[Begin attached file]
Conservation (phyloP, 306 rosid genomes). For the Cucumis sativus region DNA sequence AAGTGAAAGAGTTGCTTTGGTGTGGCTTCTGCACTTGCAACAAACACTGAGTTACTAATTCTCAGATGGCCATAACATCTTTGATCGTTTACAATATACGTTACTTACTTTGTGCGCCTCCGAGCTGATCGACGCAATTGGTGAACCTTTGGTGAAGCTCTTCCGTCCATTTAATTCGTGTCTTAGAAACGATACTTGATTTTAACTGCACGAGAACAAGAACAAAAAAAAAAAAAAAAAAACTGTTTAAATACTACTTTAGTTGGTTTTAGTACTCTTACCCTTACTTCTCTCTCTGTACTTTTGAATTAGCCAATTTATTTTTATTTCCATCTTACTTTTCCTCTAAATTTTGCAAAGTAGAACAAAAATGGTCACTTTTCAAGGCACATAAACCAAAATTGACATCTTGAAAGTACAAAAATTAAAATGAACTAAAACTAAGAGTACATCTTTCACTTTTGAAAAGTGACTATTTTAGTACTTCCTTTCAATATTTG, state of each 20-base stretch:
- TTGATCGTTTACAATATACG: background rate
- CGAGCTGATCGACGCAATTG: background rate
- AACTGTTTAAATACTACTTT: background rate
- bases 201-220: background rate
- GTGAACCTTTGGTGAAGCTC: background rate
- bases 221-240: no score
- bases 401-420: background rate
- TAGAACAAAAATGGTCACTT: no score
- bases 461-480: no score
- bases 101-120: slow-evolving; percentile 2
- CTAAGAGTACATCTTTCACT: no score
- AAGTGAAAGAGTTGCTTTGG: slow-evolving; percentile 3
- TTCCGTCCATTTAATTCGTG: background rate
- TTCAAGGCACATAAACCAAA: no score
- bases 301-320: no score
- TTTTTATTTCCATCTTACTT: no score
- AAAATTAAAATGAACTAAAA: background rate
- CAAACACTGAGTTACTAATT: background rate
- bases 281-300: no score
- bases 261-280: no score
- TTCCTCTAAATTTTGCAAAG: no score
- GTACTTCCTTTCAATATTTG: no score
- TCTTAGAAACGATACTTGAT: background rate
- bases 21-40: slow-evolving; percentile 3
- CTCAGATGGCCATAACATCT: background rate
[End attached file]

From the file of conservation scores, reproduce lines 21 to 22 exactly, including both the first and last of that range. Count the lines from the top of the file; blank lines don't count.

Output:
- bases 261-280: no score
- TTCCTCTAAATTTTGCAAAG: no score